I wanted to bring this out because it grieves me to see some muddle-headed "libertarians" throwing in with these guys. Of course, the "libertarians" are the first to get exterminated once this element takes over. Such was the case when Castro took Cuba. Castro would have never succeeded without "libertarian" help. But when they helped him get rid of one fascist, they replaced him with another one who was even worse. In Russia, "libertarians" were instrumental in the overthrow of the Czar, only to have him replaced with Lenin and Stalin. In France the King was replaced with Robespierre and the guillotine, with the help of "libertarians".

REASON: Of course, the anarchists are shoved out right away.

OLIVER: Naturally, and that's what will happen again. This is history. I'd like to coin a phrase: "Some Libertarians seem to be notorious for helping destroy bad governments only to have them replaced with worse ones."

REASON: On the other hand, I take it you think your approach, starting from scratch in a new country, will avoid this problem.

OLIVER: We have to give everyone the maximum amount of freedom. But those who would establish a free society are limited by reality to follow a very narrow path, as far as their actions are concerned. Thus, we are not to interfere with personal rights. A free community will not punish for victimless crimes. People want to commit suicide—let them do that. If they want to destroy themselves through excessive drinking, smoking, or any other thing, it's their right. Societies must be structured to guarantee such rights. But, such societies must also include safeguards against those who would interfere with others' rights. Such rights include the right of the Bank of America to be left alone, or the right not to get shot at from roof tops, or the right not to get blocked by demonstrators from going through a street. Actions which violate such rights are not to be tolerated at all. If we deviate from the aforementioned rights, or permit these rights to be destroyed by others, we will end up with a dictatorship.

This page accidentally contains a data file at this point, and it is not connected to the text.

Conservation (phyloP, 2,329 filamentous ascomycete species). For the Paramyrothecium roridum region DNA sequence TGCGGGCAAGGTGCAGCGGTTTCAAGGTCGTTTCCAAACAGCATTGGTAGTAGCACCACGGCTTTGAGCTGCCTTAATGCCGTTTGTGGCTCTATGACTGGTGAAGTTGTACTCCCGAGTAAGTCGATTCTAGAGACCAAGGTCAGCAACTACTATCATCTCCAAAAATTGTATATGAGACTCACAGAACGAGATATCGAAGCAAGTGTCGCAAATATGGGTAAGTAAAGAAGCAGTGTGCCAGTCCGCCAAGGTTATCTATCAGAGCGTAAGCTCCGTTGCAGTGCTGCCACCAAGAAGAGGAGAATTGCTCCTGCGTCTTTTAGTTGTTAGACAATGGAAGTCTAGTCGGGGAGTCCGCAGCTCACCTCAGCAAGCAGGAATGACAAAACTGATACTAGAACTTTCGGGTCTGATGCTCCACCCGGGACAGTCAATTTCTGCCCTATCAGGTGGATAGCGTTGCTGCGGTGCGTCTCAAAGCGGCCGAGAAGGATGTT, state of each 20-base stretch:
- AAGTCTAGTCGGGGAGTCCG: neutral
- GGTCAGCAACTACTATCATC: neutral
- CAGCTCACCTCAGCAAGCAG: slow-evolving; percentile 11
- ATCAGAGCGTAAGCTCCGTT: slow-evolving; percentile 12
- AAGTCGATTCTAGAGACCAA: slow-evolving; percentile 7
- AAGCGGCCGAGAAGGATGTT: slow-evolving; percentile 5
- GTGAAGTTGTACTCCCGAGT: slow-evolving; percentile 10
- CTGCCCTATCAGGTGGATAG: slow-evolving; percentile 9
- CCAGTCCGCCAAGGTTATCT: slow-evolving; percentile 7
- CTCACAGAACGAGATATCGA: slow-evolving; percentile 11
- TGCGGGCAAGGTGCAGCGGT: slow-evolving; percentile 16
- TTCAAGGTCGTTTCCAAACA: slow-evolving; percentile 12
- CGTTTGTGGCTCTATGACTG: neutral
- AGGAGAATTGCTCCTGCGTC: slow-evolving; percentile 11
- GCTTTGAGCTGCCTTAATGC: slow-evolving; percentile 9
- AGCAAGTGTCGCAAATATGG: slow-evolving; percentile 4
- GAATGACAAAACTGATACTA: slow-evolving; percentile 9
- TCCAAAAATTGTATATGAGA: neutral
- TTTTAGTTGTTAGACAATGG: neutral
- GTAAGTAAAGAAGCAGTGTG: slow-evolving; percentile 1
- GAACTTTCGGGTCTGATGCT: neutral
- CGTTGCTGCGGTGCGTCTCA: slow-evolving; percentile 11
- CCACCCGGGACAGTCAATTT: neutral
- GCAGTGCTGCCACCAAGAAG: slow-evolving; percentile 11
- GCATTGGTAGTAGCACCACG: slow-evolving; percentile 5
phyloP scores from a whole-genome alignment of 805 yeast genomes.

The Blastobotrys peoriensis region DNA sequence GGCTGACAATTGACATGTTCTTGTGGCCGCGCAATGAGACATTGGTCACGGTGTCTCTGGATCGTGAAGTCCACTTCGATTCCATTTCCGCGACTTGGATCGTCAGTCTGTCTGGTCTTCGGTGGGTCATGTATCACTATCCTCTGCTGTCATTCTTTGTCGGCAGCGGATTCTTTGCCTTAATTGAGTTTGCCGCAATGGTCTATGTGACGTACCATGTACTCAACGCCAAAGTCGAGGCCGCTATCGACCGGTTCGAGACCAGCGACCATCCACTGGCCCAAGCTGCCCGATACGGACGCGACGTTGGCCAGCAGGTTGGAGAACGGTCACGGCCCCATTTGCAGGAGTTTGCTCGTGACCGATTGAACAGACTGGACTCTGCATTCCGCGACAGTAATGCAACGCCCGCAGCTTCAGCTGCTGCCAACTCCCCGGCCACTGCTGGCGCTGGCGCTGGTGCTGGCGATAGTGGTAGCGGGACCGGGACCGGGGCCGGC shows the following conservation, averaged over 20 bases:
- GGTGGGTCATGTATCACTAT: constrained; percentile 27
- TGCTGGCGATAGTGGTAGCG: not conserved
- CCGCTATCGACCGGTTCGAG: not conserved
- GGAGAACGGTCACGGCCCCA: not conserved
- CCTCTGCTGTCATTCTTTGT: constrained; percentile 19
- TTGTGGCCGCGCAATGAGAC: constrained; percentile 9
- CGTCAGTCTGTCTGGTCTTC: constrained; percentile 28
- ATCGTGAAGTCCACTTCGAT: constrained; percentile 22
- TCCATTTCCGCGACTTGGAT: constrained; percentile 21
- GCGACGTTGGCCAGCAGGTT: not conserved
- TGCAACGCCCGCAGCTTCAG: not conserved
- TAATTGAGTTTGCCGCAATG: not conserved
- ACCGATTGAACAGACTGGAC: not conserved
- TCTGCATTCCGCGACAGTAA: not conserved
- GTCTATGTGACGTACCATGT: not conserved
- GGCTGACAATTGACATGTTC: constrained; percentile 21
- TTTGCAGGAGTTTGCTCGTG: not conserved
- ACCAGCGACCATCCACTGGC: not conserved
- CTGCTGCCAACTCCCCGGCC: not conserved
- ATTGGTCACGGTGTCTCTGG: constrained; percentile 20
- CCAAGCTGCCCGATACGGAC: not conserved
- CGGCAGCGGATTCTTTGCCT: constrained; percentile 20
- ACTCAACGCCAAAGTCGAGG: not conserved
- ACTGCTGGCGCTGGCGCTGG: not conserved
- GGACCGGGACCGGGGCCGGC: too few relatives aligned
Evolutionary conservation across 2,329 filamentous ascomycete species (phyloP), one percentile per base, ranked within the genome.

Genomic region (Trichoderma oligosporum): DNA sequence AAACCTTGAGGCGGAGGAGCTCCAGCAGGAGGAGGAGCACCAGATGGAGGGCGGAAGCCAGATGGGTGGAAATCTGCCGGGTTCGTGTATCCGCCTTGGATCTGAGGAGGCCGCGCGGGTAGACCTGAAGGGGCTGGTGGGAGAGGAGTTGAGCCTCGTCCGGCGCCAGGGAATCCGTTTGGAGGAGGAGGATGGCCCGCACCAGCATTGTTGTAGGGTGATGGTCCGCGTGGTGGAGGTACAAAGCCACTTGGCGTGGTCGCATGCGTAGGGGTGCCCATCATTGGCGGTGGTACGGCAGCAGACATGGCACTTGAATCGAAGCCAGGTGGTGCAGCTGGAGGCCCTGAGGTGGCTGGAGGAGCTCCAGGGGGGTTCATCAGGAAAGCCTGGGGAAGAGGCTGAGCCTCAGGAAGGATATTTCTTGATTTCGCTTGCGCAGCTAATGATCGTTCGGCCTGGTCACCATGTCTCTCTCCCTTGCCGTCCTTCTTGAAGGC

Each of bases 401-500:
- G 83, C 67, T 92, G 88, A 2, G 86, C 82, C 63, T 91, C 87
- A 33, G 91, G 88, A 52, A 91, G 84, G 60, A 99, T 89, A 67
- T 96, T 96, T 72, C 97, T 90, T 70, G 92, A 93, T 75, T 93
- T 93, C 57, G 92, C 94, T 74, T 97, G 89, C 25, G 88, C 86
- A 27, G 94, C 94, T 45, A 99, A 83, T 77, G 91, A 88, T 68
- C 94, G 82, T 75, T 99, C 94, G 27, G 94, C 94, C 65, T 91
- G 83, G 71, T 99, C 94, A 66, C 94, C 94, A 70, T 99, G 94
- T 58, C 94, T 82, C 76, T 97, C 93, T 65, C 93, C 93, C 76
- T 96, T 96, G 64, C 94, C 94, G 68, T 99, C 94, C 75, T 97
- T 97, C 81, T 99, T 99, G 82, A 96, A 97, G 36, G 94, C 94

REASON: Perhaps you could briefly outline the basic structure of the government you propose, and explain why it will not be corrupted into the type of government we now have in the U.S.

OLIVER: First, I want to say that we must recognize that we are not gods and that we are capable of making mistakes. I am not offering any utopian scheme which will work forever. I'm merely hoping that what I propose will work better. The available facts point in this direction. My main point in the Constitution is that government is to be limited to only one function, to protect against force and fraud. Let me quote from my book:

"Government, under this constitution, can be construed as a private corporation, which is to be hired by participants on a voluntary basis, for the specific purpose of protecting their personal rights. Regardless of majority vote, no person, entity, or governmental agency may take away these rights from others.

The main thesis of the Preamble (and stressed throughout the Constitution) is that a person may delegate only those functions to government which he, himself, may rightfully perform. It is usually agreed and understood that a single person may not plunder or otherwise infringe upon rights of others. Less understood is the fact that a gathering of looters into gangs, in order to have government perform the unwholesome act of looting, is in no way less corruptive than if the act is performed by a single individual. Nor does the percentage of voters asking for such looting change this basic fact.

This point is not at all clear in the U.S. Constitution. On the contrary, its Preamble contains the stipulation that it was created, in part, to promote the "general welfare."

REASON: We noted that your Constitution includes a Glossary of key terms so that there won't be misinterpretation of terms like "general welfare."

OLIVER: This is something the U.S. Constitution lacks. I consider it a serious fault. The term "freedom" means many different things to different people. Therefore, I defined it and other key terms.